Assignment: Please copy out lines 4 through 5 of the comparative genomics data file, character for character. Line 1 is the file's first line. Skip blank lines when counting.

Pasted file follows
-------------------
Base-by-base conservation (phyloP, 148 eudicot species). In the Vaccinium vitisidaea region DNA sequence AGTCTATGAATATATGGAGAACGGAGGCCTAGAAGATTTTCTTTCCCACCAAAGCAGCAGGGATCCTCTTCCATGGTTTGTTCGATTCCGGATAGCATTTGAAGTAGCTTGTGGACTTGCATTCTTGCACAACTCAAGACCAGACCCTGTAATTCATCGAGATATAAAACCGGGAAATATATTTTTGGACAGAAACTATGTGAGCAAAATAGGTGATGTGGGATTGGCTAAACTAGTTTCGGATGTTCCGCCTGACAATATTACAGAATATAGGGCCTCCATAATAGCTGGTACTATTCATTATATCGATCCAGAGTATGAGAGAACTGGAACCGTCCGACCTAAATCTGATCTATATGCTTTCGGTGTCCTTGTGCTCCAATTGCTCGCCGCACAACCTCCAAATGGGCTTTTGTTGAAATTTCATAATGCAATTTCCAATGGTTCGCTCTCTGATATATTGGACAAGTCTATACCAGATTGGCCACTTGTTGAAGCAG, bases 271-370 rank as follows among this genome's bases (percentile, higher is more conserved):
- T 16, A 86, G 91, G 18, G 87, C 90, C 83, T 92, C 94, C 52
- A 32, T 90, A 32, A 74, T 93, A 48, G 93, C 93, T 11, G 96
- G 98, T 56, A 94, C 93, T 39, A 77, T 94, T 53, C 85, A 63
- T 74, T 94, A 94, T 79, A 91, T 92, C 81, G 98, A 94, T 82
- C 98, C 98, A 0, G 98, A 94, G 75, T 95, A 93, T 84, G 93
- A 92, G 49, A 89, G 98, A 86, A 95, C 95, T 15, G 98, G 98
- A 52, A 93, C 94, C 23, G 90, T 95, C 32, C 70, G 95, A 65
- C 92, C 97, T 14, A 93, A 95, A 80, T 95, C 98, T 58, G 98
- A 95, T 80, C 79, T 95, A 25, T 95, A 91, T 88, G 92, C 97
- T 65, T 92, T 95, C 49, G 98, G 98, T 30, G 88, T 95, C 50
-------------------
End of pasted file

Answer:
- G 98, T 56, A 94, C 93, T 39, A 77, T 94, T 53, C 85, A 63
- T 74, T 94, A 94, T 79, A 91, T 92, C 81, G 98, A 94, T 82